Create A Cached Website Copy

Martin Brinkmann
Feb 24, 2009
Updated • Dec 10, 2012

Many websites tend to be discontinued after a time. This can be extremely frustrating if that website did contain some valuable information that are not accessible in the same form anywhere on the Internet. Google Cache might be a solution but it usually caches one of the last states of a page which does not necessarily have to be the one containing the important information. There are various ways to preserve information on the Internet. It is possible to save the information on a per-page basis using the web browser's Save As option, to use website downloaders like HTTrack or online services like BackupUrl.

All methods have various advantages and disadvantages. Using the Save As function in web browsers is probably the fastest way to download a page to the computer. The structure makes it on the other hand uncomfortable to work with on larger projects. Website downloaders on the other hand deal perfectly with large websites, they do require some knowledge and configuration though before they even start to download the first byte.

The online service Backupurl offers another way to create a cached copy of a website. The user enters the url of a page that he wants to preserve in the form on the website. The service will then cache that url for the user and provide two addresses to cached versions of the page. The main advantage of the service is that the cached pages are not stored locally. This might be favorable in environments with strict data storage policies. The disadvantage is obvious as well. Only one page can be cached per run which means it becomes as impracticable and uncomfortable as using Save As if multiple pages need to be cached. There is also no guarantee that the service will be there when the information need to be retrieved.

It would also be an interesting option to retrieve all pages that have been cached at once. The only way to keep track of all cached pages is to copy and paste all created urls into another document. Backup URL can be an interesting option under certain circumstance. Advanced users are better off with applications like HTTrack or similar applications.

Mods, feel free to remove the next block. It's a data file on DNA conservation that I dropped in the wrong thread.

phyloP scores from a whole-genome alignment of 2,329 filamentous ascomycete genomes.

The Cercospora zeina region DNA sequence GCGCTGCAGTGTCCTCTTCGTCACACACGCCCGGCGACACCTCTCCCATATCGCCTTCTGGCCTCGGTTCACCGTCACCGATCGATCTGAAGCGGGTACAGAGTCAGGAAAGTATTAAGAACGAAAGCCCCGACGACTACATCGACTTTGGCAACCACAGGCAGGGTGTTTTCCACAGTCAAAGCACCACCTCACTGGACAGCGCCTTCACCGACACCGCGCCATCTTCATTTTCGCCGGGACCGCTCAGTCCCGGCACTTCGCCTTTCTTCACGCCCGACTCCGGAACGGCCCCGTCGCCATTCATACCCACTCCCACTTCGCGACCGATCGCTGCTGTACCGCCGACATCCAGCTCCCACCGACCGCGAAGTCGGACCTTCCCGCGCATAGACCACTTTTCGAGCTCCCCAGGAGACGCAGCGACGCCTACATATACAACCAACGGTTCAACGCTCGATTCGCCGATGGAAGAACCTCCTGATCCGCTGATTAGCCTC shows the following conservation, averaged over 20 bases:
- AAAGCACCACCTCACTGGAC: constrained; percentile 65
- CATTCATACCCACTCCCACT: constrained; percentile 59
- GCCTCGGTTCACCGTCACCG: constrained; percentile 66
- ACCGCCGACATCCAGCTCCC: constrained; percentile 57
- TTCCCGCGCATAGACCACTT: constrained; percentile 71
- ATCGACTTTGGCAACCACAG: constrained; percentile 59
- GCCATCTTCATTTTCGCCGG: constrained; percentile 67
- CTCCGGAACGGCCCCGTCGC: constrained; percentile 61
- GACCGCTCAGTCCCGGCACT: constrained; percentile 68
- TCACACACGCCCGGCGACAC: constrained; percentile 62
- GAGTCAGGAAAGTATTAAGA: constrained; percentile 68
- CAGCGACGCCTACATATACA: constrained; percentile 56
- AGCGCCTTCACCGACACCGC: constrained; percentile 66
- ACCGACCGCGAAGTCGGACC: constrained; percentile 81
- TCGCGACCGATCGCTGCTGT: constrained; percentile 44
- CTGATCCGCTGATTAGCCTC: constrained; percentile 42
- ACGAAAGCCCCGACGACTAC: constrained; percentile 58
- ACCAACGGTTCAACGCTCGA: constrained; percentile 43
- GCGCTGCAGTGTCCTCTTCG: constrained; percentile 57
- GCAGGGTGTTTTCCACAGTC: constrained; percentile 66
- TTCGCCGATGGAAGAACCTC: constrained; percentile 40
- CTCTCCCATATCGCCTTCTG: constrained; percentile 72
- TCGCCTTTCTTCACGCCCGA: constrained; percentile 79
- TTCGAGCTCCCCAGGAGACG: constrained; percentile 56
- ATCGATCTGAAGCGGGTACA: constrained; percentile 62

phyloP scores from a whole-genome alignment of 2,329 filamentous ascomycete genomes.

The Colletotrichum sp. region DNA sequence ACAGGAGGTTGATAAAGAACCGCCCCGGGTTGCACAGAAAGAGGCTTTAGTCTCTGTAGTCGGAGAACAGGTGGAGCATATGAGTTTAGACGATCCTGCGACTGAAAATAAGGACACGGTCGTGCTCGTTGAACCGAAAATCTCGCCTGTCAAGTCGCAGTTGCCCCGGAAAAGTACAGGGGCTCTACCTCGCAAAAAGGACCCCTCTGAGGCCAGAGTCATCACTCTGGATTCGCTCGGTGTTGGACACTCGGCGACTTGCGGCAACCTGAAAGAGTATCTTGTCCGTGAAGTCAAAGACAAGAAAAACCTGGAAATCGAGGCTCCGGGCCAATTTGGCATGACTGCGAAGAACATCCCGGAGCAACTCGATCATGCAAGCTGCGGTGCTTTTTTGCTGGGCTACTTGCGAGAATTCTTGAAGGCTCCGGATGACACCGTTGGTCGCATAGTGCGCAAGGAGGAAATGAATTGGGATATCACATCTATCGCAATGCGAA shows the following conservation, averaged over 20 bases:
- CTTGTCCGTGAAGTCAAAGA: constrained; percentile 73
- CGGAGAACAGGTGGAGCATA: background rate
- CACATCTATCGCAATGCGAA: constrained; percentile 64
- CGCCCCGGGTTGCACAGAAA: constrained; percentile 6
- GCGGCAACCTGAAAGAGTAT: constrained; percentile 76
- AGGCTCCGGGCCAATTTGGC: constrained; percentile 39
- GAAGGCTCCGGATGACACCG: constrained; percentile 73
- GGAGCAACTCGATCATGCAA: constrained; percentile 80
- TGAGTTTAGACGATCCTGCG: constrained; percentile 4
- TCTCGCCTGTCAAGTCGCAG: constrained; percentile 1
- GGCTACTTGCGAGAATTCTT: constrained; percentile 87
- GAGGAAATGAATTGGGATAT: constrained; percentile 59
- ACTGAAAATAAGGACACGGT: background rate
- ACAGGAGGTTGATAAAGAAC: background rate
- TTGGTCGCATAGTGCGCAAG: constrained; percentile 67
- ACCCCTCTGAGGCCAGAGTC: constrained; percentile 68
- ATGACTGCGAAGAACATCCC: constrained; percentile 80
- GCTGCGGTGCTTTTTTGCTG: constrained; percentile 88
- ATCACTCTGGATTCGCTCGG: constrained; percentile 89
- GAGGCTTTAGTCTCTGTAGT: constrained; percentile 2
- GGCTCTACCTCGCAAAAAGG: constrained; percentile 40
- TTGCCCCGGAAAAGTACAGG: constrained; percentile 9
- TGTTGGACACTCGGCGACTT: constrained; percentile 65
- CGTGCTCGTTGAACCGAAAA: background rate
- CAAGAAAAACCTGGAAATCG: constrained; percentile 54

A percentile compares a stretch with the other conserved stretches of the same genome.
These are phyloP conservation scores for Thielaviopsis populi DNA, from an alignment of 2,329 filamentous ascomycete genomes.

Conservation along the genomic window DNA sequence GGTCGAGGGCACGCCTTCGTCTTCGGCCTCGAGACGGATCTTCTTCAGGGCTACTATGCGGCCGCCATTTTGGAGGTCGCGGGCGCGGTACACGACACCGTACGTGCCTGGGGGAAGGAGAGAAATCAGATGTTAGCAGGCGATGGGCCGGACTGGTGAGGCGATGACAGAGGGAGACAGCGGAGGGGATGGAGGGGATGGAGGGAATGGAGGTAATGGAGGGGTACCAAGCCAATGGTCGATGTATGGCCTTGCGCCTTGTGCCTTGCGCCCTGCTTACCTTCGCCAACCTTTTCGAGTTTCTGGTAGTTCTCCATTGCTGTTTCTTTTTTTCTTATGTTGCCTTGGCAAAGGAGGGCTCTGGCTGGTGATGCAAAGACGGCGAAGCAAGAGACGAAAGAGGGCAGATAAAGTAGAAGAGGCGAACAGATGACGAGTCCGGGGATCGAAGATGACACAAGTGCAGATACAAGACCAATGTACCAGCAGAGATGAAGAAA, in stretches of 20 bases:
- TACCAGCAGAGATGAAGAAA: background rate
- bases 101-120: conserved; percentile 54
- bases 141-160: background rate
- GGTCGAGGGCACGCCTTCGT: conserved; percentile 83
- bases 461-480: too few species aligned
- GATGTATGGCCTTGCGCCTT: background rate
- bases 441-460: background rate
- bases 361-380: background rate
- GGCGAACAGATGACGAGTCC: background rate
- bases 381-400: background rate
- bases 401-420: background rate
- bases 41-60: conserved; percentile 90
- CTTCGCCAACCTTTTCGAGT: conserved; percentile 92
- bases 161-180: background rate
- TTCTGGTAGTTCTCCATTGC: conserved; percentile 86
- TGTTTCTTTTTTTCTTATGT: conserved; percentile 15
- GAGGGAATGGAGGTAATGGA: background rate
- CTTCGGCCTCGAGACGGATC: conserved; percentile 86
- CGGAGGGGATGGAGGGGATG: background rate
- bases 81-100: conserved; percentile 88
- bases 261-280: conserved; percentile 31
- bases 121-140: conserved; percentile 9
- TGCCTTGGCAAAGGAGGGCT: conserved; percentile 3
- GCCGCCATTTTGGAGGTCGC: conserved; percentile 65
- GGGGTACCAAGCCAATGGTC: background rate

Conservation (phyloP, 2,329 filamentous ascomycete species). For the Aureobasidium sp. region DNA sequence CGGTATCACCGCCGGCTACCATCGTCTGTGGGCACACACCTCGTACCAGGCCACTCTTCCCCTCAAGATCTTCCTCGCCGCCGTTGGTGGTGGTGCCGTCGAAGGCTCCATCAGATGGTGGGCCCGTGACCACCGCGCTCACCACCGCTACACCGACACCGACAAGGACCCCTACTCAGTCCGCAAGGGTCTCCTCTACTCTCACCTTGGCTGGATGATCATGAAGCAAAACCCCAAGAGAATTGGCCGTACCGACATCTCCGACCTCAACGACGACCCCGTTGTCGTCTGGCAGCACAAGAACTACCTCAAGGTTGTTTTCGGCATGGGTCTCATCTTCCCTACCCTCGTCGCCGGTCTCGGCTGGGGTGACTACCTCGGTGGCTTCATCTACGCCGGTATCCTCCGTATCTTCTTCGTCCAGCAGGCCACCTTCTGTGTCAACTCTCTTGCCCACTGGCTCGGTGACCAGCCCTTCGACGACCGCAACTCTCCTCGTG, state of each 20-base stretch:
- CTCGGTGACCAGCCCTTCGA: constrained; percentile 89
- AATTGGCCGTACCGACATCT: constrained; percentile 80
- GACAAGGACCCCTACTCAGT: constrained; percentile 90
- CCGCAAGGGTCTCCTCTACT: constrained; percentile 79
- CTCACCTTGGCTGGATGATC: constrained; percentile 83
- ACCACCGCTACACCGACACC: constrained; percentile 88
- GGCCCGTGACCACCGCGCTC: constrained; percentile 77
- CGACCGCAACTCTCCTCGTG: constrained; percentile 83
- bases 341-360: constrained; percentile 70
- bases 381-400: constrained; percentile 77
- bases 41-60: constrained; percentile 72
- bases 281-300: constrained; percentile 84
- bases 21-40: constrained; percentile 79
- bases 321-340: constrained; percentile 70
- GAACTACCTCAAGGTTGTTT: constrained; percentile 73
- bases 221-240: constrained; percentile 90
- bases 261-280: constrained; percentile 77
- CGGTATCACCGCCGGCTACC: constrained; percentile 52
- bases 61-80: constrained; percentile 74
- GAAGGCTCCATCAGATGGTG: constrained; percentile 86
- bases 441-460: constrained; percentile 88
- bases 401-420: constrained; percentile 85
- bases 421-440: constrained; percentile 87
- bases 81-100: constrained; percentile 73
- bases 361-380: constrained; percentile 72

Update: Backup URL is no longer available. I suggest you use the formerly mentioned HTTrack instead or the browser's own save web page feature.


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  1. Dermot said on February 27, 2009 at 8:26 pm

    If I want to browse all the previous articles on a website like, I can either spend a very long time browsing all the webpages online (currently over 1,000 pages), or download the whole website with HTTrack. However the individual article URL’s are so well named that if there were a way for me to download or generate a list of the URL’s only under, for instance, it would make it much quicker & easier to browse them offline, in my own time. Then it is just a matter of typing in the URL online to go to the article itself.
    Does anyone know if there is a way to do this?

  2. Steven said on February 27, 2009 at 6:42 pm

    Another solution for Firefox users is Scrapbook.
    It can capture pages, elements of pages & allows in-depth capture of a site.
    The files are saved in a unique folder for each capture, therefore a full site with a complicated folder structure will all be saved (with parsed links) to a single folder.
    It has an import/export tool so the capture can then be exported to another location. I use it to save archives & to view them on devices that aren’t connected to the web & don’t have Firefox installed.
    In-depth capture starts but to make sure it doesn’t follow all links, it’s best to pause the capture at the beginning & specify limited to the domain name or directory file structure within the domain.
    This extension was the reason I switched to Firefox & I use it every day (snippets etc).

  3. Rick said on February 24, 2009 at 11:28 pm

    Another option for finding a long-lost site that’s more effective than trying to use the google cache is using the Internet Archive Wayback Machine at (which also allows you to see older versions of a site that’s still up).

  4. iampriteshdesai said on February 24, 2009 at 8:08 pm

    I cache my blog, by using this hack:
    I set the number of posts per view to a high number and then use the email address webinbrowser to send a copy of the page to my Gmail :)

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